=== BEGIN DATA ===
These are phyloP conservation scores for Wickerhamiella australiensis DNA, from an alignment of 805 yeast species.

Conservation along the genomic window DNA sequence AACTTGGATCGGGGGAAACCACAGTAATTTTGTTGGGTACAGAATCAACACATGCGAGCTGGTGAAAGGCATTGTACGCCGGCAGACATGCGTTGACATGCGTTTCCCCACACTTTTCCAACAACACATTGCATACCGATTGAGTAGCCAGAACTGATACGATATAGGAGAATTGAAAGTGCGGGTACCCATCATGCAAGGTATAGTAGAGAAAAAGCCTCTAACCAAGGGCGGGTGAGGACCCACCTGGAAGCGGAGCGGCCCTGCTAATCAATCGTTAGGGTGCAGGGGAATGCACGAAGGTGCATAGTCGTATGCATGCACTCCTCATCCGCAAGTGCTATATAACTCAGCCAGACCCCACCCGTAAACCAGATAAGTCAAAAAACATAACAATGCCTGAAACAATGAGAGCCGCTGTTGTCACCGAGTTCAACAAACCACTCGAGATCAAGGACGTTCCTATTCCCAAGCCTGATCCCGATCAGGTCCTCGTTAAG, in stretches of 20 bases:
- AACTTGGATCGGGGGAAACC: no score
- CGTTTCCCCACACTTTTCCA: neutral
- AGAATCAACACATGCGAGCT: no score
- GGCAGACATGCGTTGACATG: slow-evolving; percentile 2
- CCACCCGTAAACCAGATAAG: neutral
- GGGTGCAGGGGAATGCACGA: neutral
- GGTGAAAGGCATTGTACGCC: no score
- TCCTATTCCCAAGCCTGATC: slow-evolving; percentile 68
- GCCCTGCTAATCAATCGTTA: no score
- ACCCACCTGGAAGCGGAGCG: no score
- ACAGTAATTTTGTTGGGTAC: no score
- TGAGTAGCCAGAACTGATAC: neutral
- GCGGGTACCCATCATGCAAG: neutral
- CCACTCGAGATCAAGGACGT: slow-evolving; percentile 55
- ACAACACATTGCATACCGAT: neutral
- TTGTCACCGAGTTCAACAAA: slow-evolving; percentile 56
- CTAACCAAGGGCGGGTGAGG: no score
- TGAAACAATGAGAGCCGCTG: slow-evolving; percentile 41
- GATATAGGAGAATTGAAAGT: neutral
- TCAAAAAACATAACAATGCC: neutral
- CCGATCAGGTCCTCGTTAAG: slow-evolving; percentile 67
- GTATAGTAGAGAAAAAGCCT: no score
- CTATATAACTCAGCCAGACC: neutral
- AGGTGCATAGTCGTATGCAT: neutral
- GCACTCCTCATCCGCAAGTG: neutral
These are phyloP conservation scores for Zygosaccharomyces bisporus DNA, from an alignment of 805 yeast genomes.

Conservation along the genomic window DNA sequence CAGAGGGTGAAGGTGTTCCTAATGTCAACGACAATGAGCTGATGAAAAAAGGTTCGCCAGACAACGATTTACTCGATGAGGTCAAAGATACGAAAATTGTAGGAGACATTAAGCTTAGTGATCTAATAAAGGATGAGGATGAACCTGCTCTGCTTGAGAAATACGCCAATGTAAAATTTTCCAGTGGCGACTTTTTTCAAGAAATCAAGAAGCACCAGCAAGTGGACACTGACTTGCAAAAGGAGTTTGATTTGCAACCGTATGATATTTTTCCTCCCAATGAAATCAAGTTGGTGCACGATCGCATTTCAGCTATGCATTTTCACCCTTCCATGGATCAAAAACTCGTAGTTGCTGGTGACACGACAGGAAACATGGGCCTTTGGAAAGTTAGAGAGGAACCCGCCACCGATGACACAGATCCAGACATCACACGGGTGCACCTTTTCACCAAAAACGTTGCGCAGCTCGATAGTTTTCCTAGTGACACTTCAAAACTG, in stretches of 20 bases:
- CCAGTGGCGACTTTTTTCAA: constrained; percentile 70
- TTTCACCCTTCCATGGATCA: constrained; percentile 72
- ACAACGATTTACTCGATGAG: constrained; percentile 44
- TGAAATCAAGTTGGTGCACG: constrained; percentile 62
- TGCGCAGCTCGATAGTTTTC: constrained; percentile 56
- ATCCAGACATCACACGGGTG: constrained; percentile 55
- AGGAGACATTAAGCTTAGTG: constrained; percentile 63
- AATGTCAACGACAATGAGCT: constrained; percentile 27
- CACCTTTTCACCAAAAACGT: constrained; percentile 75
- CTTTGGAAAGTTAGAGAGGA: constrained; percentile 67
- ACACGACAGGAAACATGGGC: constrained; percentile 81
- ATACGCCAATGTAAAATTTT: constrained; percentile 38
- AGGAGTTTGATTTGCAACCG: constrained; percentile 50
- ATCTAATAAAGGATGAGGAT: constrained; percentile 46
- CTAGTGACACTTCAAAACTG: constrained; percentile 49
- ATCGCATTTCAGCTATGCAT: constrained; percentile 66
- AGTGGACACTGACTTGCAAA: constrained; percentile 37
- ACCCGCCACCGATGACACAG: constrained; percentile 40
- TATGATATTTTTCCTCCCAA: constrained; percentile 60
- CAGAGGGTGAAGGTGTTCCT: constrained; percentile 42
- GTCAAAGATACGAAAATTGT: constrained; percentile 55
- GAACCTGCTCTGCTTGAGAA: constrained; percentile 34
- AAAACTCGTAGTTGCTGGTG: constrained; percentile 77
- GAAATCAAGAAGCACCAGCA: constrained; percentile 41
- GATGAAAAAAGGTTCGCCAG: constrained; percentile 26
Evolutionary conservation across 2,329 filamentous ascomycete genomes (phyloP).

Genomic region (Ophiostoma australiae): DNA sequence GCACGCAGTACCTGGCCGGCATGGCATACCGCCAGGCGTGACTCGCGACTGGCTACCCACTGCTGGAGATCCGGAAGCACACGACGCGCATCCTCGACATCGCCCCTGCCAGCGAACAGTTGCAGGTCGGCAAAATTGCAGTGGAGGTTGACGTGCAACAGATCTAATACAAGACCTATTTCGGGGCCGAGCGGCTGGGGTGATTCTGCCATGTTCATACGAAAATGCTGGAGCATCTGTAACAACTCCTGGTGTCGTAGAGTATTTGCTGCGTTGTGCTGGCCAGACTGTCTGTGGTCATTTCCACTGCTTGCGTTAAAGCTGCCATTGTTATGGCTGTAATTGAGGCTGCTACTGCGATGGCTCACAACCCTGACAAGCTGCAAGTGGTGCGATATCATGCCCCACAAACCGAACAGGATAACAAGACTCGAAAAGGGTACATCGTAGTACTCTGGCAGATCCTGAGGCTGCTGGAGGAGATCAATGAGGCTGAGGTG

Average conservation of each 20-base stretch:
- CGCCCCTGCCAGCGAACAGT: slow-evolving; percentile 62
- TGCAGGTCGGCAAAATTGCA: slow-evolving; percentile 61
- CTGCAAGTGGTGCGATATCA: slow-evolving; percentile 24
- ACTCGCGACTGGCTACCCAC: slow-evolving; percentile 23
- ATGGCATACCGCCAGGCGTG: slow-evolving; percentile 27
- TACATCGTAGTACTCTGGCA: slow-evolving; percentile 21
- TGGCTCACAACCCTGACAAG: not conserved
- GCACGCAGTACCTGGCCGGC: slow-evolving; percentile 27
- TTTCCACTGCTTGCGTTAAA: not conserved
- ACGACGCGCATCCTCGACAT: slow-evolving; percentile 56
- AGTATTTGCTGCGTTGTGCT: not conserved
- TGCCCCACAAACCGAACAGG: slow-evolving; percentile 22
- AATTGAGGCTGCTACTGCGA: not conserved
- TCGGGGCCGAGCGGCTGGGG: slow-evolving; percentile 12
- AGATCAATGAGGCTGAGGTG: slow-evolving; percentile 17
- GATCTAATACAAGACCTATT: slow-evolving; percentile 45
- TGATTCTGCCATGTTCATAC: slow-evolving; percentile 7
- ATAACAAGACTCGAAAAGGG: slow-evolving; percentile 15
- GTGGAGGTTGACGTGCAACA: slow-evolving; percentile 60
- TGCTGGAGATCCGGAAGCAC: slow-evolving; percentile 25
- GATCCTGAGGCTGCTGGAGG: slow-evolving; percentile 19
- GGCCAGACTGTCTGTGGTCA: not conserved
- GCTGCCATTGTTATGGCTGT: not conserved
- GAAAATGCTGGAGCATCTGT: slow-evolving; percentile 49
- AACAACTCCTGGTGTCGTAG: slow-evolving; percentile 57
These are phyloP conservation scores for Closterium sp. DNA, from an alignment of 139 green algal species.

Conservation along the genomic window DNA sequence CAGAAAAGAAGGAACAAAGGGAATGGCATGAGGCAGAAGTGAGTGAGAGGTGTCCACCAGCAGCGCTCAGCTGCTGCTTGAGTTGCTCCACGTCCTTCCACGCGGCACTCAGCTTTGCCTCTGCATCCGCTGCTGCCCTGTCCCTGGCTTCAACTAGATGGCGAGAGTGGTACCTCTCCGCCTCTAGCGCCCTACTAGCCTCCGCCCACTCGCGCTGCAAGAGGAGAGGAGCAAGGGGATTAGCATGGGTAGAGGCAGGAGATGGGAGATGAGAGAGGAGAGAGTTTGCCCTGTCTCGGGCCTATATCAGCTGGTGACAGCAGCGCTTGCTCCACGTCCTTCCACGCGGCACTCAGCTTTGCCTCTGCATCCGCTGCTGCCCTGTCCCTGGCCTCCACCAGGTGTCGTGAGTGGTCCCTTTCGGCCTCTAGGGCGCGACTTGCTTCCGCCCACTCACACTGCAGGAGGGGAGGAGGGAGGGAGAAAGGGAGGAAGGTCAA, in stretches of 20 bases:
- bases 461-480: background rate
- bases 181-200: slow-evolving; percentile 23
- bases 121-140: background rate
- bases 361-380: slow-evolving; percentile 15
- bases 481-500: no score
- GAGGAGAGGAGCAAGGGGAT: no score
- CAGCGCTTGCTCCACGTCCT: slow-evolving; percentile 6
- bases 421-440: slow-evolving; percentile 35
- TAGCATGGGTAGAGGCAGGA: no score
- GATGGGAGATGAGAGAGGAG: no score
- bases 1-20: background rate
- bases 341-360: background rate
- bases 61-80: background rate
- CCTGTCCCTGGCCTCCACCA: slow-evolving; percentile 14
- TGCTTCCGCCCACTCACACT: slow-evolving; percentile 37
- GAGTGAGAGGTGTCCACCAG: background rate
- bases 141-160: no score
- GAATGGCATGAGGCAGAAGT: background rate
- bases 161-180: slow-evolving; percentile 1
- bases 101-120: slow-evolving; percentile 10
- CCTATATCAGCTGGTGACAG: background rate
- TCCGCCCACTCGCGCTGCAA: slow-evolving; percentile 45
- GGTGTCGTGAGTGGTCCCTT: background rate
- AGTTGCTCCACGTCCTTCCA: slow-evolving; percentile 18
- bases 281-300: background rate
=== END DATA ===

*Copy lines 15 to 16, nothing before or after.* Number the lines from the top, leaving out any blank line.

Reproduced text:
- GCGGGTACCCATCATGCAAG: neutral
- CCACTCGAGATCAAGGACGT: slow-evolving; percentile 55